However, p-cresol is not the only microbial metabolite that could potentially mediate the effects of the gut microbiome on myelination and behavior. Several other studies have investigated the role of butyrate, a short-chain fatty acid produced by the gut microbiome via dietary fiber fermentation, has been implicated in the regulation of microglial activity [37], which, in turn, could regulate myelination. Butyrate could also directly affect oligodendrocyte progenitor cell (OPC) differentiation and myelination as it has histone deacetylase inhibitory activity similar to valproic acid, a mood stabilizing drug that can inhibit OPC differentiation in vitro and in vivo [38]. These findings emphasize the importance of the microbiome–gut–behavior axis in modulating myelination and social behaviors and emphasize the role of microbial metabolites as one of the main routes of gut microbiota–oligodendrocyte communication.

The Microbiome–Gut–Behavior Axis Targets PFC Myelination Via Regulation of Myelin Regulatory Factor and Sry-Related HMg-Box Gene 10

The importance of gut microbiota in regulating PFC myelination was also shown by Hoban et al. [20]. GF mice exhibited hypermyelinated axons and marked upregulation of genes linked to myelination at the PFC. At the molecular level, myelin regulatory factor (MYRF) was identified as a major driver of the observed hypermyelination, which was also accompanied by increased Sry-related HMg-box gene 10 (Sox10) expression in GF mice. Interestingly, Sox10 was found to be downregulated by p-cresol, the microbial metabolite identified by Gacias et al. [21]. Interestingly, p-cresol has been found to be absent in GF mice [28], a finding that could potentially explain the observed increase in Sox10 expression in those mice.

Hoban et al. [20] also found that neural activity-induced transcriptional pathways were upregulated in the PFC of GF mice. This is in agreement with a previous report of hyperactive amygdala (which connects to the PFC via glutamatergic projections) in GF mice [39]. This increased neural activity could also play a role in regulating myelin formation at the PFC in GF mice, as myelination has been shown to be regulated by neuronal activity and glutamate release from synaptic vesicles [40, 41]. These data reinforce the central role of microbiota in regulating myelin plasticity and bring the PFC at the center of the microbiome–gut–behavior axis.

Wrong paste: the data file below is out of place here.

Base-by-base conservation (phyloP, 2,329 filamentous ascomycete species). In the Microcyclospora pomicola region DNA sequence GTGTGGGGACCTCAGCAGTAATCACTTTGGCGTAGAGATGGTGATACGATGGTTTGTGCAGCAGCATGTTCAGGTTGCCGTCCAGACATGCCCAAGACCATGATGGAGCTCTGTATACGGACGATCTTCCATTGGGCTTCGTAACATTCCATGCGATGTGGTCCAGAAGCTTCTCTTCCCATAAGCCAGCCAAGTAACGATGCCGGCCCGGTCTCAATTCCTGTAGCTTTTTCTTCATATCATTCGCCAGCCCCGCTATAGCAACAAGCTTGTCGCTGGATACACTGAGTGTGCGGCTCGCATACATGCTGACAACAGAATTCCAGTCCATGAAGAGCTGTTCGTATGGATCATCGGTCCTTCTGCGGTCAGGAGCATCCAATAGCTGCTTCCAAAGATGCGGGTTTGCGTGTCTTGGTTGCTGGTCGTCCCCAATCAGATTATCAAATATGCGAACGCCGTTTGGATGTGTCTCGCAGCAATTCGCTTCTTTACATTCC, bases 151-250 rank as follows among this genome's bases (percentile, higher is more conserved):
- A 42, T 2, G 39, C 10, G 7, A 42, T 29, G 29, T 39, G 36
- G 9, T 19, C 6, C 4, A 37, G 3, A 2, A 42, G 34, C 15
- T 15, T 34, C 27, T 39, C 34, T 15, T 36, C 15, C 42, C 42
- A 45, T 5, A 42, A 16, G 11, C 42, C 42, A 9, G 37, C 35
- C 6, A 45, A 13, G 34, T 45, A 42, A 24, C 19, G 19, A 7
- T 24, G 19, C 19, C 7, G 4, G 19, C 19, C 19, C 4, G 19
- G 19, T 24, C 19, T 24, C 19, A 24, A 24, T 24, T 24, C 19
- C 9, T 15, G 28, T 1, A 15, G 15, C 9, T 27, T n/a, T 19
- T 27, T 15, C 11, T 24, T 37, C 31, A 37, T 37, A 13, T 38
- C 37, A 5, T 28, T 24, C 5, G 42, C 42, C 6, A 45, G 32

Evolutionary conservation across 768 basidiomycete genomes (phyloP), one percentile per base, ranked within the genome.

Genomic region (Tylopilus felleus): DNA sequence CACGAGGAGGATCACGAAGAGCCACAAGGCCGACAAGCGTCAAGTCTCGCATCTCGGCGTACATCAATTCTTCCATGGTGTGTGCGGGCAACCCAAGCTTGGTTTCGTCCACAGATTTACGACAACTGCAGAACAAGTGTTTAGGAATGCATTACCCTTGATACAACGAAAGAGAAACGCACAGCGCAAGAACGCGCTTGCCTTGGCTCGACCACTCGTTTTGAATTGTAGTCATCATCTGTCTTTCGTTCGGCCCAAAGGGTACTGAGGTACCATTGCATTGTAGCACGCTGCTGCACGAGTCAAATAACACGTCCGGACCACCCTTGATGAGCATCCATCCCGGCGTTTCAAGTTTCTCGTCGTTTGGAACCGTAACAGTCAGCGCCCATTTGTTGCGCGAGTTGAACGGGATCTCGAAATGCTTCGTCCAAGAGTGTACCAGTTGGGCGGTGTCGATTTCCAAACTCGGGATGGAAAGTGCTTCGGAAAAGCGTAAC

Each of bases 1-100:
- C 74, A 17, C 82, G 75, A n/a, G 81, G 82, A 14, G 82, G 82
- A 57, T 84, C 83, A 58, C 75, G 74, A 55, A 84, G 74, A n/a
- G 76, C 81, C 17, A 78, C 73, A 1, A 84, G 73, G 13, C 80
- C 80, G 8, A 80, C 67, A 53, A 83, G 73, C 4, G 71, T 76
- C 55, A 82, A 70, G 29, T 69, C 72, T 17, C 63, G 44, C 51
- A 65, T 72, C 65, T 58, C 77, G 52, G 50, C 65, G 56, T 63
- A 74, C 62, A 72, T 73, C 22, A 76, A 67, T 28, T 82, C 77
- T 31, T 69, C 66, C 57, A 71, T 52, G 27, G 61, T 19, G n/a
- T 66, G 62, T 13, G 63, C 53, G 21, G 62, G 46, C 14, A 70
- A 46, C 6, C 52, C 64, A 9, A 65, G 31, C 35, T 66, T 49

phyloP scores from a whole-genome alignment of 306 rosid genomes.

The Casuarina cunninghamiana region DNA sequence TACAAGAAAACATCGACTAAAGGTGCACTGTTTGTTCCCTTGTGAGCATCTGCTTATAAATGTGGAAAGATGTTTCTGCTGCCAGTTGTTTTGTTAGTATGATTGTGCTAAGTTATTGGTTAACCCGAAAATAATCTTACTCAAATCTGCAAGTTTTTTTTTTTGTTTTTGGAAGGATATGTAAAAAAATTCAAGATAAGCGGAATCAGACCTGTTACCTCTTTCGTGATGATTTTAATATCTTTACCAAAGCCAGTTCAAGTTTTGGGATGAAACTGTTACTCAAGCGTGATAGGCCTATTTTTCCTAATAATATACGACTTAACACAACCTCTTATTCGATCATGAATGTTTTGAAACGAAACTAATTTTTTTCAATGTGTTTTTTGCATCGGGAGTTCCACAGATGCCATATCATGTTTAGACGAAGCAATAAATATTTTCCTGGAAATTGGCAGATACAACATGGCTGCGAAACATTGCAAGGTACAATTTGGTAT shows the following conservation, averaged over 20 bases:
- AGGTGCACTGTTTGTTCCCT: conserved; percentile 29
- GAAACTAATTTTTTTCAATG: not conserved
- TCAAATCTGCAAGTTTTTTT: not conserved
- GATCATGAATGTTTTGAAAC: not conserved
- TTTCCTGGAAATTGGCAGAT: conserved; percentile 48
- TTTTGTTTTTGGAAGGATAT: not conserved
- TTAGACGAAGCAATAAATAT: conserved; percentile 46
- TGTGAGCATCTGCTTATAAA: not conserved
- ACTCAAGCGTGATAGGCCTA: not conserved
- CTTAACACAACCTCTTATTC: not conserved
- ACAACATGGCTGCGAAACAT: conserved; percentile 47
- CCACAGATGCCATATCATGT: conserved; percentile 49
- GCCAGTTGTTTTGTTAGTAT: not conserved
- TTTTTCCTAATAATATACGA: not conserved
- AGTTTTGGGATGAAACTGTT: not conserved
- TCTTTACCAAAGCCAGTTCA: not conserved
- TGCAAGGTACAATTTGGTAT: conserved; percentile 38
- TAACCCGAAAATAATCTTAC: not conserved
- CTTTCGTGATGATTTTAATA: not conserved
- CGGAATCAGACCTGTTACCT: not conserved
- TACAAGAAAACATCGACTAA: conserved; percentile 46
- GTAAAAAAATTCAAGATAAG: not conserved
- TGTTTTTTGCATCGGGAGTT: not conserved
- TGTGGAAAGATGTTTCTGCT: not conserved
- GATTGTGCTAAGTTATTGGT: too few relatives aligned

Microbial Neurotherapeutics: Modulation of the Microbiome–Gut–Behavior Axis

The existence of a microbiome–gut–behavior axis in various neurobehavioral diseases brings out the potential of therapeutic manipulation of the gut microbiome. The effort to leverage the therapeutic effect of microbes is still in the early stages of development and further research is needed to establish such an effect. Preliminary evidence has shown that daily supplementation with Lactobacillus and Bifidobacterium strains could exert a positive effect in mood, anxiety, and cognitive symptoms of depression, with the most benefit observed in anxiety-related symptoms [42]. Distinct probiotic preparations, however, may display batch effects and differ among various manufacturers, thereby highlighting the need for a better understanding of the probiotic-mediated modulation of microbial communities to regulate behavior. In addition to probiotics, a future microbial neurotherapeutic intervention could be targeting the early-life microbiome. It is now possible to restore the microbiome of newborn infants delivered by cesarean section to resemble that of infants delivered vaginally [43], and, thus, potentially correct the aberrant early-life microbiome composition that has been associated with deregulated brain development in other studies [3].